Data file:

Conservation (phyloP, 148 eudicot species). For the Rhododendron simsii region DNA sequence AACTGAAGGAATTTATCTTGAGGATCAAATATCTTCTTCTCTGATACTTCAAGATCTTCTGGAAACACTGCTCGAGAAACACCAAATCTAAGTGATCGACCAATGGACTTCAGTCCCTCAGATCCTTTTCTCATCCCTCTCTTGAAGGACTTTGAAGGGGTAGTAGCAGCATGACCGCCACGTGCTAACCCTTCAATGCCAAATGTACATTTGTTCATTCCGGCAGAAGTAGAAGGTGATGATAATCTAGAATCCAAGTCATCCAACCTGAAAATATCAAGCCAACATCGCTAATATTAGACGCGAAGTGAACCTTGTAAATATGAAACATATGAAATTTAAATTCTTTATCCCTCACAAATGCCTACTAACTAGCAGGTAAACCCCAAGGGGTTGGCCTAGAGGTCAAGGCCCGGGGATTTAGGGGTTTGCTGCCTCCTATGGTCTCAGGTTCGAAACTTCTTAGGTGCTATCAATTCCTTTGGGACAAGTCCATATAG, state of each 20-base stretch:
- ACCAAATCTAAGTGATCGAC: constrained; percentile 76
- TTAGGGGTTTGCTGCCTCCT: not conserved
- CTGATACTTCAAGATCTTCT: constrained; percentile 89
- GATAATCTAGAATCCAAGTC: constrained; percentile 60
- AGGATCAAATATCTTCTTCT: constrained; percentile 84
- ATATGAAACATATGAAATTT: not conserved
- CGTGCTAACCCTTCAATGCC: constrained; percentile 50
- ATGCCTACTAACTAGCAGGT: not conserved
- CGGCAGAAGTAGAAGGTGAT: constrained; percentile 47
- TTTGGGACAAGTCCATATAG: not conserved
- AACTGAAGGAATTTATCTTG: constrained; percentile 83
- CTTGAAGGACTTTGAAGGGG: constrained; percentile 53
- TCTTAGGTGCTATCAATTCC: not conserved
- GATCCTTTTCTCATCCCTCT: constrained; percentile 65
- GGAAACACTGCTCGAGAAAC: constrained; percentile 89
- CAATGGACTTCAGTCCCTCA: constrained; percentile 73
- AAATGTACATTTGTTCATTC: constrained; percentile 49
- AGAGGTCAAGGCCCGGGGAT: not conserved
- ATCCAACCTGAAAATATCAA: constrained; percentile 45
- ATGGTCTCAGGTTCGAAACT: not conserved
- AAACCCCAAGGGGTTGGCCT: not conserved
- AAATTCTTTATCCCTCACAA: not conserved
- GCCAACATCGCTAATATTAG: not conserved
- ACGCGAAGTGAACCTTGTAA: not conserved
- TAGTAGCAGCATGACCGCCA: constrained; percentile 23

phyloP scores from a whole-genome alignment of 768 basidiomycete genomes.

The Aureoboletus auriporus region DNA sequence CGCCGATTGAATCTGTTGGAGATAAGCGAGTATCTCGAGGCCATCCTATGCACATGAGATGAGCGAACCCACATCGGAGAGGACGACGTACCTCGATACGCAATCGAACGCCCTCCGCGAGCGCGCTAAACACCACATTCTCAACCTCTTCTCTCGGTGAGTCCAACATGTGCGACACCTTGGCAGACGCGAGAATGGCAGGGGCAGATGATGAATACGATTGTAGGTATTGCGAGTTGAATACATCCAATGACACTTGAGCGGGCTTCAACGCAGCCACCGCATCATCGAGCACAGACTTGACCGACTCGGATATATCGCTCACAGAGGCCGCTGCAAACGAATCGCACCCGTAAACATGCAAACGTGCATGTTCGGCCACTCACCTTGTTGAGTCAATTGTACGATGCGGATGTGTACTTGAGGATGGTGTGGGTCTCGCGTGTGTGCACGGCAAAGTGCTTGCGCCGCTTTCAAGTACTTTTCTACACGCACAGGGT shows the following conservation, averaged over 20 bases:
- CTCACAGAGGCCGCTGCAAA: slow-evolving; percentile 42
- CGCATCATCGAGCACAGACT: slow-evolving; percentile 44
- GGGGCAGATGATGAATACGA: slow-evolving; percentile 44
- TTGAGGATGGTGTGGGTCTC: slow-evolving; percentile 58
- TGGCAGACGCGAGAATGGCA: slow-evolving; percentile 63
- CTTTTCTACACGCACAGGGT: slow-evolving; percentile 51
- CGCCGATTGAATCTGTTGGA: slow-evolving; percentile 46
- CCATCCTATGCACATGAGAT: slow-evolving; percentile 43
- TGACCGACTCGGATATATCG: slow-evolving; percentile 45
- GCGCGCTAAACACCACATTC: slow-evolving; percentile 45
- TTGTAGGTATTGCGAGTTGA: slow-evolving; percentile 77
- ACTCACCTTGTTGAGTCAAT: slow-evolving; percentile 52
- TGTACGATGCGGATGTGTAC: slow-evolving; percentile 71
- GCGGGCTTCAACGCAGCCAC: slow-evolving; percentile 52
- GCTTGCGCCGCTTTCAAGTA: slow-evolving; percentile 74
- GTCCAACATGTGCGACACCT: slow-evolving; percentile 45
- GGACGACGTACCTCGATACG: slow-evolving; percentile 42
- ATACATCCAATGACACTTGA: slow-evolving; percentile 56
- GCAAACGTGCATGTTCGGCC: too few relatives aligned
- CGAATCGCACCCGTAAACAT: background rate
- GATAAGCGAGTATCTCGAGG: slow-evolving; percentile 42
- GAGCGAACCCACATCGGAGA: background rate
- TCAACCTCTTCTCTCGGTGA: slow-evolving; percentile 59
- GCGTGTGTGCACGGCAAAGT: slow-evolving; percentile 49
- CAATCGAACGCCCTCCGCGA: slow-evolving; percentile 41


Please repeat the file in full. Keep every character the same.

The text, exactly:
Conservation (phyloP, 148 eudicot species). For the Rhododendron simsii region DNA sequence AACTGAAGGAATTTATCTTGAGGATCAAATATCTTCTTCTCTGATACTTCAAGATCTTCTGGAAACACTGCTCGAGAAACACCAAATCTAAGTGATCGACCAATGGACTTCAGTCCCTCAGATCCTTTTCTCATCCCTCTCTTGAAGGACTTTGAAGGGGTAGTAGCAGCATGACCGCCACGTGCTAACCCTTCAATGCCAAATGTACATTTGTTCATTCCGGCAGAAGTAGAAGGTGATGATAATCTAGAATCCAAGTCATCCAACCTGAAAATATCAAGCCAACATCGCTAATATTAGACGCGAAGTGAACCTTGTAAATATGAAACATATGAAATTTAAATTCTTTATCCCTCACAAATGCCTACTAACTAGCAGGTAAACCCCAAGGGGTTGGCCTAGAGGTCAAGGCCCGGGGATTTAGGGGTTTGCTGCCTCCTATGGTCTCAGGTTCGAAACTTCTTAGGTGCTATCAATTCCTTTGGGACAAGTCCATATAG, state of each 20-base stretch:
- ACCAAATCTAAGTGATCGAC: constrained; percentile 76
- TTAGGGGTTTGCTGCCTCCT: not conserved
- CTGATACTTCAAGATCTTCT: constrained; percentile 89
- GATAATCTAGAATCCAAGTC: constrained; percentile 60
- AGGATCAAATATCTTCTTCT: constrained; percentile 84
- ATATGAAACATATGAAATTT: not conserved
- CGTGCTAACCCTTCAATGCC: constrained; percentile 50
- ATGCCTACTAACTAGCAGGT: not conserved
- CGGCAGAAGTAGAAGGTGAT: constrained; percentile 47
- TTTGGGACAAGTCCATATAG: not conserved
- AACTGAAGGAATTTATCTTG: constrained; percentile 83
- CTTGAAGGACTTTGAAGGGG: constrained; percentile 53
- TCTTAGGTGCTATCAATTCC: not conserved
- GATCCTTTTCTCATCCCTCT: constrained; percentile 65
- GGAAACACTGCTCGAGAAAC: constrained; percentile 89
- CAATGGACTTCAGTCCCTCA: constrained; percentile 73
- AAATGTACATTTGTTCATTC: constrained; percentile 49
- AGAGGTCAAGGCCCGGGGAT: not conserved
- ATCCAACCTGAAAATATCAA: constrained; percentile 45
- ATGGTCTCAGGTTCGAAACT: not conserved
- AAACCCCAAGGGGTTGGCCT: not conserved
- AAATTCTTTATCCCTCACAA: not conserved
- GCCAACATCGCTAATATTAG: not conserved
- ACGCGAAGTGAACCTTGTAA: not conserved
- TAGTAGCAGCATGACCGCCA: constrained; percentile 23

phyloP scores from a whole-genome alignment of 768 basidiomycete genomes.

The Aureoboletus auriporus region DNA sequence CGCCGATTGAATCTGTTGGAGATAAGCGAGTATCTCGAGGCCATCCTATGCACATGAGATGAGCGAACCCACATCGGAGAGGACGACGTACCTCGATACGCAATCGAACGCCCTCCGCGAGCGCGCTAAACACCACATTCTCAACCTCTTCTCTCGGTGAGTCCAACATGTGCGACACCTTGGCAGACGCGAGAATGGCAGGGGCAGATGATGAATACGATTGTAGGTATTGCGAGTTGAATACATCCAATGACACTTGAGCGGGCTTCAACGCAGCCACCGCATCATCGAGCACAGACTTGACCGACTCGGATATATCGCTCACAGAGGCCGCTGCAAACGAATCGCACCCGTAAACATGCAAACGTGCATGTTCGGCCACTCACCTTGTTGAGTCAATTGTACGATGCGGATGTGTACTTGAGGATGGTGTGGGTCTCGCGTGTGTGCACGGCAAAGTGCTTGCGCCGCTTTCAAGTACTTTTCTACACGCACAGGGT shows the following conservation, averaged over 20 bases:
- CTCACAGAGGCCGCTGCAAA: slow-evolving; percentile 42
- CGCATCATCGAGCACAGACT: slow-evolving; percentile 44
- GGGGCAGATGATGAATACGA: slow-evolving; percentile 44
- TTGAGGATGGTGTGGGTCTC: slow-evolving; percentile 58
- TGGCAGACGCGAGAATGGCA: slow-evolving; percentile 63
- CTTTTCTACACGCACAGGGT: slow-evolving; percentile 51
- CGCCGATTGAATCTGTTGGA: slow-evolving; percentile 46
- CCATCCTATGCACATGAGAT: slow-evolving; percentile 43
- TGACCGACTCGGATATATCG: slow-evolving; percentile 45
- GCGCGCTAAACACCACATTC: slow-evolving; percentile 45
- TTGTAGGTATTGCGAGTTGA: slow-evolving; percentile 77
- ACTCACCTTGTTGAGTCAAT: slow-evolving; percentile 52
- TGTACGATGCGGATGTGTAC: slow-evolving; percentile 71
- GCGGGCTTCAACGCAGCCAC: slow-evolving; percentile 52
- GCTTGCGCCGCTTTCAAGTA: slow-evolving; percentile 74
- GTCCAACATGTGCGACACCT: slow-evolving; percentile 45
- GGACGACGTACCTCGATACG: slow-evolving; percentile 42
- ATACATCCAATGACACTTGA: slow-evolving; percentile 56
- GCAAACGTGCATGTTCGGCC: too few relatives aligned
- CGAATCGCACCCGTAAACAT: background rate
- GATAAGCGAGTATCTCGAGG: slow-evolving; percentile 42
- GAGCGAACCCACATCGGAGA: background rate
- TCAACCTCTTCTCTCGGTGA: slow-evolving; percentile 59
- GCGTGTGTGCACGGCAAAGT: slow-evolving; percentile 49
- CAATCGAACGCCCTCCGCGA: slow-evolving; percentile 41